World Athlete of the Year 2021 – spotlight on the women’s nominees

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Valarie Allman (USA) discus

In 2021 the US thrower built on the breakthrough she made last year to establish herself as the world’s No.1 in the discus.

She broached the 70-metre line in the qualifying round of the US Trials and then secured the title one day later with 69.92m. Allman then earned Olympic gold in Tokyo with her opening-round effort of 68.98m, ultimately winning by more than two metres. She then went on to win the Wanda Diamond League title, followed three days later by a world-leading throw of 71.16m, breaking the long-standing North American record.

In total, Allman won nine of her 12 competitions in 2021 and ended the year with 13 of the top 16 throws in the world, all of them beyond 68 metres.

Jasmine Camacho-Quinn (PUR) 100m hurdles

The Puerto Rican went undefeated for the duration of the 2021 season in all 15 100m hurdles races that she finished, including heats.

Her streak included winning Olympic gold in 12.37, having set an Olympic record of 12.26 in the semifinals. She also picked up victories at the Wanda Diamond League meeting in Florence and the Continental Tour Gold meetings in Eugene, Hengelo and Szekesfehervar.

Her world-leading 12.26 clocking moves her to equal fourth on the world all-time list. She ends 2021 with the five fastest times in the world this year, all of them inside 12.40.

Sydney McLaughlin (USA) 400m hurdles

The uber-talented US athlete came of age in 2021, securing her first senior global title and setting two world records along the way.

Having started her season with a handful of races in the 100m hurdles, reducing her best to 12.65, McLaughlin opened her 400m hurdles campaign with a 52.83 clocking in Nashville – the fastest season opener in history for the event. It provided a small taste of what was to come as she went on to win the US Olympic Trials in a world record of 51.90, producing the first sub-52-second time in history to defeat world champion Dalilah Muhammad.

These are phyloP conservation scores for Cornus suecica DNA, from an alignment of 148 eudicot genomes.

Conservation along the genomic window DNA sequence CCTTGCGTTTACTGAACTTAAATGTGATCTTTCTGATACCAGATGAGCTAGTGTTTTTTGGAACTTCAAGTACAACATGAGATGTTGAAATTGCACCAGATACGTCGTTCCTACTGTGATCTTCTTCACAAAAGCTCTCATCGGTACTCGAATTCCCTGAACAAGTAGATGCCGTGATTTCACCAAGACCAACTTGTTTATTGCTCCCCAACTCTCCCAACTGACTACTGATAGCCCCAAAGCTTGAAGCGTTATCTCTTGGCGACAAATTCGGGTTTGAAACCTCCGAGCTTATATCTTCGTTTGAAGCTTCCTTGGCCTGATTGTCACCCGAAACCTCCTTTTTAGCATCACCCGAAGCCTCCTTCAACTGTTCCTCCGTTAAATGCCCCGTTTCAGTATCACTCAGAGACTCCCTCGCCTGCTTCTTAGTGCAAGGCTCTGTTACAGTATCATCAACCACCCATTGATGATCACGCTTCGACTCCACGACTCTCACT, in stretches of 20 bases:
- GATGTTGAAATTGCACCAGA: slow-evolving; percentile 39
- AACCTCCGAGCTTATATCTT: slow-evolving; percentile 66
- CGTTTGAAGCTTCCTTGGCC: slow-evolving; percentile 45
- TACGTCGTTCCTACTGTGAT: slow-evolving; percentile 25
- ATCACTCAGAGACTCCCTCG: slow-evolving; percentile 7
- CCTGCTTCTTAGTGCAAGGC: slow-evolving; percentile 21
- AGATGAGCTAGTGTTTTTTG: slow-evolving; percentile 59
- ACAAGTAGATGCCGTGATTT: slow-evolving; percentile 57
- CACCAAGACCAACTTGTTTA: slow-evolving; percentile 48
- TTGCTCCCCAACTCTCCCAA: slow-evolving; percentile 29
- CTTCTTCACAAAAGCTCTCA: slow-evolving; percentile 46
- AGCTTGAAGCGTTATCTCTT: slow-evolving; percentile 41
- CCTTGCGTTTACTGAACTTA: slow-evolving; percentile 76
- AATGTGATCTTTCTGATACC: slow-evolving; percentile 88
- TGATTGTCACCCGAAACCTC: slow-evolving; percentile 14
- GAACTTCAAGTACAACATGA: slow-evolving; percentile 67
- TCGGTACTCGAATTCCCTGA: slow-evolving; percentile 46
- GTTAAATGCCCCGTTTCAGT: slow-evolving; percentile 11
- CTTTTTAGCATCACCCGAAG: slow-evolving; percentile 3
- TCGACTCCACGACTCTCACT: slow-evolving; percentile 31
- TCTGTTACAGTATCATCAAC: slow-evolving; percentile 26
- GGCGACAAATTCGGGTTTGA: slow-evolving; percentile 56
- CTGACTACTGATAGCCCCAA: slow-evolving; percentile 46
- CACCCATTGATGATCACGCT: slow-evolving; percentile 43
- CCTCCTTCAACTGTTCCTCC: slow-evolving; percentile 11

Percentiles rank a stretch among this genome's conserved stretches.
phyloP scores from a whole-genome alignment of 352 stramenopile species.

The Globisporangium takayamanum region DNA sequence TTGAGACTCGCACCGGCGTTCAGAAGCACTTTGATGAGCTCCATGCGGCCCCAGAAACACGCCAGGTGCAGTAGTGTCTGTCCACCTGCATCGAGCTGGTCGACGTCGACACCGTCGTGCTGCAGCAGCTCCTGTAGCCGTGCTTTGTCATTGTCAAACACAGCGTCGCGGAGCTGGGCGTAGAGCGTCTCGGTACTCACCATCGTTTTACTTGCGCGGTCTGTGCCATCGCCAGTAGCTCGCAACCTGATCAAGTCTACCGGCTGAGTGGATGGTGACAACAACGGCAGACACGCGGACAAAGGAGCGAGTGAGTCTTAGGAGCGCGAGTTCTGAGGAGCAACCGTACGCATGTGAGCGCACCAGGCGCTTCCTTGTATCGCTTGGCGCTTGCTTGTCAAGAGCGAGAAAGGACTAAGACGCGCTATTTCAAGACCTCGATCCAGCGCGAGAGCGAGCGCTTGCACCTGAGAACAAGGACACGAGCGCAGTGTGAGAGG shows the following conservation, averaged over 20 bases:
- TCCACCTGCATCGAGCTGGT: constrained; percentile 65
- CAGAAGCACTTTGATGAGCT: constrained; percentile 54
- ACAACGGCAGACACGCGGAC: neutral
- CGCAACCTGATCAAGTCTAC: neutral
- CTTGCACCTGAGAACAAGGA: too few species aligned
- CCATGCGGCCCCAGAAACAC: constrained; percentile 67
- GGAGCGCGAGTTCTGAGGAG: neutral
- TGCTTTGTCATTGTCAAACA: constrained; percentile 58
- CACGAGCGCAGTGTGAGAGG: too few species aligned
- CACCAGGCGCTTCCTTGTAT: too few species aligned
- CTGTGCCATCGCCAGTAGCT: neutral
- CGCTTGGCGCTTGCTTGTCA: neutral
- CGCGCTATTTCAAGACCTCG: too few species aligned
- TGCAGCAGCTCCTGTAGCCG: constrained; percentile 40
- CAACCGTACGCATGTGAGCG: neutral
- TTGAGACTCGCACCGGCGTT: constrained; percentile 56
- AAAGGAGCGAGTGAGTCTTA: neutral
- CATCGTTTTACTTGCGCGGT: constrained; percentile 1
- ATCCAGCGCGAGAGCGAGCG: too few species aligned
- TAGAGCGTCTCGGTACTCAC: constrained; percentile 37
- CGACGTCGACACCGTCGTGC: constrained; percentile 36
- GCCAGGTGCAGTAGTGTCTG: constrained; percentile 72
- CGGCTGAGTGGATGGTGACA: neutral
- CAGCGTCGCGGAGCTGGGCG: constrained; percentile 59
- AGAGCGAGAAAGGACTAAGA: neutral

The pair faced off again in the Olympic final in another mouth-watering clash, and once again the world record fell as McLaughlin triumphed in 51.46. She added another gold medal to her collection three days later as part of the victorious USA 4x400m squad.

Shaunae Miller-Uibo (BAH) 200m and 400m

A mid-season change of plans paid dividends for the Bahamian sprinter.

Having started the year by focusing on the 200m, Miller-Uibo gravitated back towards her specialist event, the 400m, as the season went on. She contested both disciplines at the Olympics and reached the finals of both, but she excelled over one lap of the track.

Producing the race of her life, Miller-Uibo stopped the clock at 48.36 to successfully defend her Olympic title. Not only was her time a world-leading mark, it was also an improvement on her own continental record.

Athing Mu (USA) 400m and 800m

The 19-year-old US athlete achieved more in one season than what many older and experienced athletes achieve in a lifetime.

At the start of the year, Mu set a world U20 indoor record of 1:58.40 for 800m. Outdoors, she broke 50 seconds for 400m three times, topped by a North American U20 record of 49.57, but it was over 800m where she made a name for herself. Having won the US Trials with a world-leading 1:56.07, she went even faster at the Tokyo Games, winning gold in 1:55.21. Four days later, she anchored the USA to victory in the 4x400m with a 48.32 split, producing a winning time of 3:16.85 – the fastest in the world for 28 years.

She ended her season with victory at the Wanda Diamond League meeting in Eugene in a world-leading 1:55.04, once again breaking her own North American U20 record.

Elaine Thompson-Herah (JAM) 100m and 200m

In 2021 the Jamaican enjoyed one of the finest sprint seasons in history.

She clocked 10.78 over 100m at an early season meeting in Clermont, but she started to move up a gear in July when winning in Szekesfehervar in 10.71. By the time she reached the Olympics, Thompson-Herah was in a class of her own as she retained her 100m and 200m titles in 10.61 and 21.53. She added another gold medal to her collection in the 4x100m, which she and her Jamaican teammates won in a national record of 41.02.

In her first race after the Olympics, she won the 100m in Eugene in a world-leading 10.54. She now ranks second on the world all-time lists for the 100m and 200m.

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SOURCE: WORLD ATHLETICS

PHOTOS: GETTY IMAGES

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